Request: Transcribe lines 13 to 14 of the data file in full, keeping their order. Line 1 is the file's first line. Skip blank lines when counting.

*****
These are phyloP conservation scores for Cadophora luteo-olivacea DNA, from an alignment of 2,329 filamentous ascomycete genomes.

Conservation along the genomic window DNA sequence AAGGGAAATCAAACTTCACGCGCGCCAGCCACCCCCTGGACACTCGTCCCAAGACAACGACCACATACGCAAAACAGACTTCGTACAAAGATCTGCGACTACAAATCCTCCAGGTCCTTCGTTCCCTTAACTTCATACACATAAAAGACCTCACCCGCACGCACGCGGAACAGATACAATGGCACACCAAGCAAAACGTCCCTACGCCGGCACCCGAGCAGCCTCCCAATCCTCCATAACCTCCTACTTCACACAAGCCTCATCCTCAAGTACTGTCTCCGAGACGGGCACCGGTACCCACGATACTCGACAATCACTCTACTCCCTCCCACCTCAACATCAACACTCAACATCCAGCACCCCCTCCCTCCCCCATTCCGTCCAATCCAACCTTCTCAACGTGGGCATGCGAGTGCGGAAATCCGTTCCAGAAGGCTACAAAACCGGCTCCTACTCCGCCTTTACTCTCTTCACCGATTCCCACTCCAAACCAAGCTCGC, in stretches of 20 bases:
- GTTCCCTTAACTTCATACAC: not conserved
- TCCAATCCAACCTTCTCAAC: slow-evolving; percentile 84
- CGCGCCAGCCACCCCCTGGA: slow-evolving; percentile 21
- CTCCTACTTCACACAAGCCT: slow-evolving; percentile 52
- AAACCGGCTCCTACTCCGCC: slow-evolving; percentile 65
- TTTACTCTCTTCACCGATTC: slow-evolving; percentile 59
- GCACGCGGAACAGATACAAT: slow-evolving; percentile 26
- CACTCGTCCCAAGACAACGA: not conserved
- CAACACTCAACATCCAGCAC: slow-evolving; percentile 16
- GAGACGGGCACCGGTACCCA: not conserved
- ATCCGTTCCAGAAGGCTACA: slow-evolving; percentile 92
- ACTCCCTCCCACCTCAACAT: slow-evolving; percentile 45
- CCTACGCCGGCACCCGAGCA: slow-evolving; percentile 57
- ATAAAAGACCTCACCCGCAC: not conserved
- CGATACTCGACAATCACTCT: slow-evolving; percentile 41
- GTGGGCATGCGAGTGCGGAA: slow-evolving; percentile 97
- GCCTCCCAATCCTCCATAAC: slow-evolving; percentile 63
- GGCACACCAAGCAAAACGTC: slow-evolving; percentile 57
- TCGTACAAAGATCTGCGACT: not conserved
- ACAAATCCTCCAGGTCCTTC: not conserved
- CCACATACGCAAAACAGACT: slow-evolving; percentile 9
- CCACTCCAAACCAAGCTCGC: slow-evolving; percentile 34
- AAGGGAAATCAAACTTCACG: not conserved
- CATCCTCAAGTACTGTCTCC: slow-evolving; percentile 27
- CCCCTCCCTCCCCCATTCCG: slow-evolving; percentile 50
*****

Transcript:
- ATCCGTTCCAGAAGGCTACA: slow-evolving; percentile 92
- ACTCCCTCCCACCTCAACAT: slow-evolving; percentile 45